Swine flu pandemic was ‘fabricated’ says former EU delegate
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The development comes just days after the disease was found to have spread to farm animals after having previously been confirmed among wild boar. Four more domestic pigs tested positive for ASF in the eastern state of Brandenburg, German authorities said. Last week it was reported that two farms in the region had been found to have cases of the fever.
Both farms are situated close to the country’s border with Poland.
The latest announcement means there are now three Brandenburg farms affected by the swine fever, which can cause the death of an animal within a week of being infected.
Two fattening pigs have already died and two sick animals had to be killed.
On Saturday a spokeswoman for the Federal Ministry of Agriculture said the trading of live pigs and pork within the EU would continue because the infection appears to be contained within one region of Germany.
The EU has agreed to continue to allow the export of pork from German states not affected by ASF.
It comes after multiple countries outside the bloc banned imports of pig meat from Germany.
China, South Korea and Japan were among the nations to stop batches of pork from entering.
According to the ministry’s spokeswoman, regionalisation – export from disease-free areas – has been achieved with countries such as Vietnam, Singapore and Canada.
She said trade with these three countries should in principle still be possible despite the outbreak in Brandenburg.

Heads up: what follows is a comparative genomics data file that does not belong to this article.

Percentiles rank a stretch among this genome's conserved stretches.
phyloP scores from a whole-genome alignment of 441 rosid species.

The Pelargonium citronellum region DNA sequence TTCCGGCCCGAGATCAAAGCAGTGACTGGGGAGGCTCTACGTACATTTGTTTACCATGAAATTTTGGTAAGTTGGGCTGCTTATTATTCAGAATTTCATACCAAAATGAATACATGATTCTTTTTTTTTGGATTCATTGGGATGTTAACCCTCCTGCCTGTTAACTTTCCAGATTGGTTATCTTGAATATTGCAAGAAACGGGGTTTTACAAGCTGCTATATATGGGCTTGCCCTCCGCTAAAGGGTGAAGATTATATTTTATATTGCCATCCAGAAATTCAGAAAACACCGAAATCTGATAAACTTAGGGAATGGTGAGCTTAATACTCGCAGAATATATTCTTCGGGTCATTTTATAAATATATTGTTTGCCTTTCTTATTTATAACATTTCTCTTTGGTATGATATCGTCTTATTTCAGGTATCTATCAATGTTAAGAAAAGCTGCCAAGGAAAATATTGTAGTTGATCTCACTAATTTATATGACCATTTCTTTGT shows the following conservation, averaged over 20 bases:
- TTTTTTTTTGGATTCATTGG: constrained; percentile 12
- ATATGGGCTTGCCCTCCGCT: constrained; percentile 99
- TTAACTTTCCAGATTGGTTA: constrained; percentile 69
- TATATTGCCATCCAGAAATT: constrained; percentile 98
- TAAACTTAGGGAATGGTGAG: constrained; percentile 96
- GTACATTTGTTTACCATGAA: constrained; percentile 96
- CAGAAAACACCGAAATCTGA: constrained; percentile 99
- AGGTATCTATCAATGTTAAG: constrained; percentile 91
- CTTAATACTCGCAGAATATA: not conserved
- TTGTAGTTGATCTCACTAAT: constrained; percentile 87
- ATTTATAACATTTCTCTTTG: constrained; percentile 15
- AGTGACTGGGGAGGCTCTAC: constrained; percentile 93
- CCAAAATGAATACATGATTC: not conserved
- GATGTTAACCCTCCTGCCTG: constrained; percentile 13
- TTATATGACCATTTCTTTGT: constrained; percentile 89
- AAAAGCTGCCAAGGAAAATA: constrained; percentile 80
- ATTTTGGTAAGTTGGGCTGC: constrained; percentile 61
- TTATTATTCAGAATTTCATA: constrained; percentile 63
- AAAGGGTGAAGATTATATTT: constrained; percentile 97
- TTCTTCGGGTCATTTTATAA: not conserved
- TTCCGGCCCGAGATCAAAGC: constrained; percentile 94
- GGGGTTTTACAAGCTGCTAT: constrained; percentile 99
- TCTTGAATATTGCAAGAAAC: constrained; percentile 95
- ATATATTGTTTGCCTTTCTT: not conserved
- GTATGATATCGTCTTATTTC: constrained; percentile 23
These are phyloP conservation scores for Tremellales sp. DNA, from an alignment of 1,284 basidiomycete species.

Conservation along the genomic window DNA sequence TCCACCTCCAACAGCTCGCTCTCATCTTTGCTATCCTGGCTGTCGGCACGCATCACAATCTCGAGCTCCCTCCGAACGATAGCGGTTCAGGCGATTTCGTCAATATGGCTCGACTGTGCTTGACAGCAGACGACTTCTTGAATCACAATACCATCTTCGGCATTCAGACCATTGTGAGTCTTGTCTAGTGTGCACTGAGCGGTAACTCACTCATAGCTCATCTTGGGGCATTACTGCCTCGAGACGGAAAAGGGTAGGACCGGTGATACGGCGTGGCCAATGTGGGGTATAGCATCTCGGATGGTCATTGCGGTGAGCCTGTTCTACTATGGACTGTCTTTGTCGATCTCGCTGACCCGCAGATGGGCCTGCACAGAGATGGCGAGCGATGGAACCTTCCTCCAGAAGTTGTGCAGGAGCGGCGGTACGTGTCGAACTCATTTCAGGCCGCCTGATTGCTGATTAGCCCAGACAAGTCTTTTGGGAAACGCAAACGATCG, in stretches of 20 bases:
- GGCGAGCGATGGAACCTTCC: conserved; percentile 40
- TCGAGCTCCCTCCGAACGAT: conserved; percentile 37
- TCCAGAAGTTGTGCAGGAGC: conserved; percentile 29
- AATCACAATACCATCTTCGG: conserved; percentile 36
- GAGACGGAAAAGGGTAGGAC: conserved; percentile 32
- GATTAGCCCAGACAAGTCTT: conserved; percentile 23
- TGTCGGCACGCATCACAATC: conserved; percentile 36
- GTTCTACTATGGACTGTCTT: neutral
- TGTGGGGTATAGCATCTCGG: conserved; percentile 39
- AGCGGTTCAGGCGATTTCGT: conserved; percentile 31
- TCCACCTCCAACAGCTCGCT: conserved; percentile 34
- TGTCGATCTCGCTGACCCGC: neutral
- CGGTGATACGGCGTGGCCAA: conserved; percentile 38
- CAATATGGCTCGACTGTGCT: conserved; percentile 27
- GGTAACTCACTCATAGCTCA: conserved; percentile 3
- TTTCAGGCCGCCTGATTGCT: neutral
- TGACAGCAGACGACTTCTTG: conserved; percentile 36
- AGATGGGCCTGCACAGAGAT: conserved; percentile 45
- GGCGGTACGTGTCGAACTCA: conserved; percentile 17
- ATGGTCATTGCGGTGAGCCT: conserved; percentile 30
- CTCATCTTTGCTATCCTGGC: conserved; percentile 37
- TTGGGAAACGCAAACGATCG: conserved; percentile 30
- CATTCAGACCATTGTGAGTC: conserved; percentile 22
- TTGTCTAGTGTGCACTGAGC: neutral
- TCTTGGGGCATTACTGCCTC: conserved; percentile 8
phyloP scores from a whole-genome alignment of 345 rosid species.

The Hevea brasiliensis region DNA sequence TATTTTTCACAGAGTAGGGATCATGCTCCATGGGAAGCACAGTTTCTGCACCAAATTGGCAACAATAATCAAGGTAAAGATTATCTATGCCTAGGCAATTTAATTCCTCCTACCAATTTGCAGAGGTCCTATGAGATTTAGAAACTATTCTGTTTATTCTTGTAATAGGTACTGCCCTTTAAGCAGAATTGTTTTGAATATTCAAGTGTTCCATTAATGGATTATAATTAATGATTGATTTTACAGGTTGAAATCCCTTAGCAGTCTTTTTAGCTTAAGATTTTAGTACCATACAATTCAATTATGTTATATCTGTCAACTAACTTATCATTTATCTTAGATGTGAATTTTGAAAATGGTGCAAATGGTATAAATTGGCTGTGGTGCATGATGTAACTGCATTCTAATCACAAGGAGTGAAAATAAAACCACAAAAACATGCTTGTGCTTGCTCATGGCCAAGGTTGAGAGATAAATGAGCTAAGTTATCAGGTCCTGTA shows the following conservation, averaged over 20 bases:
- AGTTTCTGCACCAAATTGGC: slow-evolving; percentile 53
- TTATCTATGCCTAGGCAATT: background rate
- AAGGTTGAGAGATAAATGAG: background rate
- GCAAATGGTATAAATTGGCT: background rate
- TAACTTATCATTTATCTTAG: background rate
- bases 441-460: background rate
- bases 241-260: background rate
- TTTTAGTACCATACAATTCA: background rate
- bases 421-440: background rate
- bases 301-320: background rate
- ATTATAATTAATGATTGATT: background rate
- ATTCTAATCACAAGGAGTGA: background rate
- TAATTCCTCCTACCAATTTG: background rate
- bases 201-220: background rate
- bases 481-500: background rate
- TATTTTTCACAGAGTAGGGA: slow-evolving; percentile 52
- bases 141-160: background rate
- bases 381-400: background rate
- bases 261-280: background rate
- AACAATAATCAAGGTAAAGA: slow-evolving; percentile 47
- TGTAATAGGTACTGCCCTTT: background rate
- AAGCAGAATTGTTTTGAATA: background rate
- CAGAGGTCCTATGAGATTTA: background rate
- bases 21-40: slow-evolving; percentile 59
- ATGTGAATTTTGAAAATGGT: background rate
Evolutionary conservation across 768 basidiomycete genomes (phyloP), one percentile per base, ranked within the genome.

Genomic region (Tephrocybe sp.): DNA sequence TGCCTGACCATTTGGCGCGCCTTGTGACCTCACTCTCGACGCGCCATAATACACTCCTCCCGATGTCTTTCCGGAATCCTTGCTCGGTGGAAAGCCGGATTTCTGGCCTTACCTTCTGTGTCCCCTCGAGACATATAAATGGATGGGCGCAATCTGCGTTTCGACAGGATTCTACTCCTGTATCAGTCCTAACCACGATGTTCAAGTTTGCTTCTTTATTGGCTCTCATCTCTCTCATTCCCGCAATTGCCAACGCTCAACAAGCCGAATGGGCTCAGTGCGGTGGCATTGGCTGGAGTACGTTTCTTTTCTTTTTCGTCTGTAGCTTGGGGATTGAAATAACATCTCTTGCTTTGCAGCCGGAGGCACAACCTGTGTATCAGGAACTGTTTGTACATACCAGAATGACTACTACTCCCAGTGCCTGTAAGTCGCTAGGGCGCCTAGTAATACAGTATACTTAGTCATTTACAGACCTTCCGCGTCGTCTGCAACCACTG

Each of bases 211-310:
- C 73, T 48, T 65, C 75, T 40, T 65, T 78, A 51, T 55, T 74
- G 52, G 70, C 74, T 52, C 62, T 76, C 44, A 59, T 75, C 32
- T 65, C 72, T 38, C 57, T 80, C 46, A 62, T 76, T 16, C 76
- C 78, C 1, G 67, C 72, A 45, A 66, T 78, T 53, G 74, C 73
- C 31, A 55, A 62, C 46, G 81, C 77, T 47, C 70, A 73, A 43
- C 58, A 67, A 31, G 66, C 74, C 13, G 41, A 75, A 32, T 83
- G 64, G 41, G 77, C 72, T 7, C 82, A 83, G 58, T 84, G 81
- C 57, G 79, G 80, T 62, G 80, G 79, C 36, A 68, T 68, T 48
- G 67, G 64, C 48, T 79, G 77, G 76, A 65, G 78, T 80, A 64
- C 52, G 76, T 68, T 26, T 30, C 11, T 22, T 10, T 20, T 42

However, she warned more non-EU states could swiftly impose bans on pork from the nation.
She explained: “While the safe trade in pork and pork products is still guaranteed, it is not ruled out that, given the current situation, third countries may impose further trade restrictions.”
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The EU agriculture ministers were expected to speak about outbreaks of ASF at their meeting earlier today.
It is not yet clear how the outbreak could affect the price of pork in Germany.
According to figures from the ministry, the slaughter price for pigs was around €1.20 per kg at the beginning of the year.
By June this had climbed to almost €1.60 and was most recently recorded at around €1.50.
The disease is not dangerous to humans but can be fatal to pigs.
The highly contagious disease can be spread by live or dead infected animals.
Transmission can also occur through contaminated objects such as knifes, vehicles, equipment and clothing.
At present, there is no approved vaccine for ASF on the market.
After cases of the fever have been discovered, it is common practice for authorities to order the slaughter of animals, controls on the movement of livestock and thorough cleaning and disinfecting practices.
Additional reporting by Monika Pallenberg.
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